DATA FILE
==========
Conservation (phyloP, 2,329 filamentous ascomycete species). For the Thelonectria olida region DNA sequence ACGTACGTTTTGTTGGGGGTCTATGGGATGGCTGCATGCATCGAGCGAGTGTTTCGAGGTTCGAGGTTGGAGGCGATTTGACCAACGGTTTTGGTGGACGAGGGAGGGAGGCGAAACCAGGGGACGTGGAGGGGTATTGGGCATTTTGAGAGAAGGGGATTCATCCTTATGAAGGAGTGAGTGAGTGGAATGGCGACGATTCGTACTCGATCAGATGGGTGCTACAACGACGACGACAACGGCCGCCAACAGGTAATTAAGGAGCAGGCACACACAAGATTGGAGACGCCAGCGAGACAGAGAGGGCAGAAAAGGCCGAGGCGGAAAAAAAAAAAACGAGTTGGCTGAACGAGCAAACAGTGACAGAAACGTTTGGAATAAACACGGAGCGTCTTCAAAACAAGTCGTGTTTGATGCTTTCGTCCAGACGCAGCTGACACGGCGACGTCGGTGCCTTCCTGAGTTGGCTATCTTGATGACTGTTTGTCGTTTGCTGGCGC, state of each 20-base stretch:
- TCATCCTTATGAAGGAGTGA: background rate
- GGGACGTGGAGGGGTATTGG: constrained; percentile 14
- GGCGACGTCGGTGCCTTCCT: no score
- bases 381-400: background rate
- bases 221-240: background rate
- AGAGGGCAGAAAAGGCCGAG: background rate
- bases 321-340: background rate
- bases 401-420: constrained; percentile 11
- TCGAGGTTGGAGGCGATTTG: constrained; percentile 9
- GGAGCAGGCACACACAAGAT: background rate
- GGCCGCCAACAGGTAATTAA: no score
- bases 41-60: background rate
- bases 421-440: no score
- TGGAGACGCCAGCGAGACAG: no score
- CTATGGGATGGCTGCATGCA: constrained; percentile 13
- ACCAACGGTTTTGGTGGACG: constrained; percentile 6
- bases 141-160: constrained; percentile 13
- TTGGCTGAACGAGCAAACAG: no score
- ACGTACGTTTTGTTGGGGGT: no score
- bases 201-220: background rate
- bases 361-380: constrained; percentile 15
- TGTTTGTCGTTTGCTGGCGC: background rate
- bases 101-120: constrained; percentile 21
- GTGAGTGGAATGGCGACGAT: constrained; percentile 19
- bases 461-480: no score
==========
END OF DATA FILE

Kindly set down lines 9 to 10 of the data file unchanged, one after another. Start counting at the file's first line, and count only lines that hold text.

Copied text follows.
- bases 401-420: constrained; percentile 11
- TCGAGGTTGGAGGCGATTTG: constrained; percentile 9